One of the worst things about taking a cruise alone is having to deal with the dreaded single supplement. As a solo woman traveler, your options are fairly limited. You can either pay 25% to 100% more for the privilege of having your own room. Or, you can find someone to pair up with.
When you think about singles cruises, what images enter your mind?
When I was in my 20s, I sold all of my worldly possessions and bought the cheapest ticket that I could find to India. After completing a degree in Comparative Religion at the University of Colorado at Boulder, I decided to dive into one of the most fascinating cultures on the planet.
Are you interested in solo traveling and living among the locals in a foreign destination? A world traveler and tour guide has joined us to offer some great tips on how to go at it safely. Enjoy the show!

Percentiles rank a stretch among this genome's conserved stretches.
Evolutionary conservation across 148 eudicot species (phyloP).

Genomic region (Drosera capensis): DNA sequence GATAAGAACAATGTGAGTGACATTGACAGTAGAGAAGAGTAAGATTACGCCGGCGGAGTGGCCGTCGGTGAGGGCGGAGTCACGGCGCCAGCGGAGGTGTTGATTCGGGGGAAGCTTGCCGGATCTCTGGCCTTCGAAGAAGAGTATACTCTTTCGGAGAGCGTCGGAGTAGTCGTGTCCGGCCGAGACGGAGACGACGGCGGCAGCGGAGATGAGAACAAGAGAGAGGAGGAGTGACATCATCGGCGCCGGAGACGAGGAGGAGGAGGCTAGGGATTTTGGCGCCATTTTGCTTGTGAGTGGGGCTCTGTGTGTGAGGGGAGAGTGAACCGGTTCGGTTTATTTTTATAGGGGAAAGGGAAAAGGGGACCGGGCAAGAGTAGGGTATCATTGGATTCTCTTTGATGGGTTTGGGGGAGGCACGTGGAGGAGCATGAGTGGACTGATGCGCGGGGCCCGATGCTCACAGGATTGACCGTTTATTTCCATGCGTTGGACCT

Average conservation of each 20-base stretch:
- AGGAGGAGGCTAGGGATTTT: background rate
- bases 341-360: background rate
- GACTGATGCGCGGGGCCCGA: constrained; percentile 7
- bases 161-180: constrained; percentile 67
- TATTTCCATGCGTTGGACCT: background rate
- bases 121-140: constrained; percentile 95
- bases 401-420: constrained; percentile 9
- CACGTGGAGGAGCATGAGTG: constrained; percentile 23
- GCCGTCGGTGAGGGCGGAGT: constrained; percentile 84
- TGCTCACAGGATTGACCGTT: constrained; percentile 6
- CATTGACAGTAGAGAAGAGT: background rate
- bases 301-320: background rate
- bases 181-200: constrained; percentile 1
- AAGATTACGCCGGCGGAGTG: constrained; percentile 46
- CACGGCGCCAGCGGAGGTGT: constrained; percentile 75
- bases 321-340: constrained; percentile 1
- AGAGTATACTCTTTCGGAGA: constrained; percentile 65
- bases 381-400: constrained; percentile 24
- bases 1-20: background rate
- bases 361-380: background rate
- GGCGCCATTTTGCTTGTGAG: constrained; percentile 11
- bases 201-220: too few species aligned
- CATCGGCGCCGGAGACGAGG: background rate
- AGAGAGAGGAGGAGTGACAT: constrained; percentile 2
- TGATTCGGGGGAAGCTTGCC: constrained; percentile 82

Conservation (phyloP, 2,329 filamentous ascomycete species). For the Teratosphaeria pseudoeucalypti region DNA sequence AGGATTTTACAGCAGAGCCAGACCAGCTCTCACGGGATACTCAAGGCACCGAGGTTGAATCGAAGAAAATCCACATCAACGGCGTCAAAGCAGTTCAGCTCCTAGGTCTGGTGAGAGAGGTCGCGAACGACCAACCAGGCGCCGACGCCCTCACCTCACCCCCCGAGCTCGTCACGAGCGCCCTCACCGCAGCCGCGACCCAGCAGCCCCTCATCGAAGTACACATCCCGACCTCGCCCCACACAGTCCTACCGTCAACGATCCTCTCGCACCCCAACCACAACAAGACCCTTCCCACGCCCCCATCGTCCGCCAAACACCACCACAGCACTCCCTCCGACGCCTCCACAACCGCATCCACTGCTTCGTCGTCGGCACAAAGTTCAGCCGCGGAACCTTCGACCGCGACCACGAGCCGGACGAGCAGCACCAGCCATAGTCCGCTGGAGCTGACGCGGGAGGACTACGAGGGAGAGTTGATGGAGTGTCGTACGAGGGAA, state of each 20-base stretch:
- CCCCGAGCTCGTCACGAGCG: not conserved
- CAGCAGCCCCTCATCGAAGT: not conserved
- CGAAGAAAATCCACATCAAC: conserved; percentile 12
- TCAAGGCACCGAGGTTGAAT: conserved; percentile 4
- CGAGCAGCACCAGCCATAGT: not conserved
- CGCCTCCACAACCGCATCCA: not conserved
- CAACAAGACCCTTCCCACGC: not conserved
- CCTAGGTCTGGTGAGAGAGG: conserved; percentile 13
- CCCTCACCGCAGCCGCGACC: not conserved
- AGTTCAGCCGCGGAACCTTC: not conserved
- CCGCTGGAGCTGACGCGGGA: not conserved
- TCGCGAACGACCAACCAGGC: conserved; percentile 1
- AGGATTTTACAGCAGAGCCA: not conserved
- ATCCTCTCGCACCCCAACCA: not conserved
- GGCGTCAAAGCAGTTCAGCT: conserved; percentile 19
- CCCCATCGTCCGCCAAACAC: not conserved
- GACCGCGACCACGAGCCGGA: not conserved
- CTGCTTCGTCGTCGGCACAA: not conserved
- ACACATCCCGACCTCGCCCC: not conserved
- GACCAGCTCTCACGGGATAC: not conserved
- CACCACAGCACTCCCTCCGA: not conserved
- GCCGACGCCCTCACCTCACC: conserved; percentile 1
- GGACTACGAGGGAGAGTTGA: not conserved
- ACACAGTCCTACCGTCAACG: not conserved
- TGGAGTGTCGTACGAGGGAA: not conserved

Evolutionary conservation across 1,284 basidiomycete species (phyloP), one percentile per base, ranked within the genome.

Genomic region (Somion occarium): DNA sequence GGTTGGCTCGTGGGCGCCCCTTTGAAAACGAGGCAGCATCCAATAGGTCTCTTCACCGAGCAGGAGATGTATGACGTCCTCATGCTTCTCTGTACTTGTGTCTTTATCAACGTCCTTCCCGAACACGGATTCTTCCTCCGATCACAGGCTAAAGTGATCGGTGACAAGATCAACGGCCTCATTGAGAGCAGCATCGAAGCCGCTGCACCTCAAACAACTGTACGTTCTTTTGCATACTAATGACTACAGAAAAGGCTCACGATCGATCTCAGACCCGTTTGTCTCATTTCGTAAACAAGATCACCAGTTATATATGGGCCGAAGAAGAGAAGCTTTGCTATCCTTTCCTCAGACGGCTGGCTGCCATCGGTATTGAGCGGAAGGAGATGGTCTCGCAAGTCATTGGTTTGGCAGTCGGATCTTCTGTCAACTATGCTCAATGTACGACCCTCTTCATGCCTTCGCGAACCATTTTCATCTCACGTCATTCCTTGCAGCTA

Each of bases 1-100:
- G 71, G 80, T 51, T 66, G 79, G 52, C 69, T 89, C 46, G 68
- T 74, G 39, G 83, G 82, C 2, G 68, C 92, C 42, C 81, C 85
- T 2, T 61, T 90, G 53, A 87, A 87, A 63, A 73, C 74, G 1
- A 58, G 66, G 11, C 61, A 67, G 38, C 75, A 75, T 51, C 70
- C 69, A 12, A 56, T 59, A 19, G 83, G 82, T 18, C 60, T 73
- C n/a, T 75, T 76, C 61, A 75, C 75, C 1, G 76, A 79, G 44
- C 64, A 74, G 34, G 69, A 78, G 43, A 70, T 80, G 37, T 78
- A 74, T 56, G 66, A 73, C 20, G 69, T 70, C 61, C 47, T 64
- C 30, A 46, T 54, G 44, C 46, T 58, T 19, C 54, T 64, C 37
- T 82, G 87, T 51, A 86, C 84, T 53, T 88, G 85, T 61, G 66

Traveling solo can be an enriching and affirming experience. It can also be filled with worry and anxiety if we let self-doubt cloud our journey.
Take on the ‘what if’s’ by planning ahead and putting yourself in charge of the resolutions to possible problems. Consider worst case scenarios and mentally problem solve in advance.
Some people stay in one place most or all their lives and are very content. Then there are some, like me, who crave change and move frequently from place to place.
Cruising always takes me on a journey of self-discovery and transformation. Those first few hours after boarding, settling down and unpacking, soon transport me to a world that touches all my senses.
My first solo cruise was such a great experience, much easier and more fun than I ever expected. It was a small ship (700 passengers) and not entirely full so it was a good way for me to try cruising. Also, I met so many wonderful people – couples and singles – who were happy to talk about their experiences and give me good information on what to consider if I wanted to continue cruising.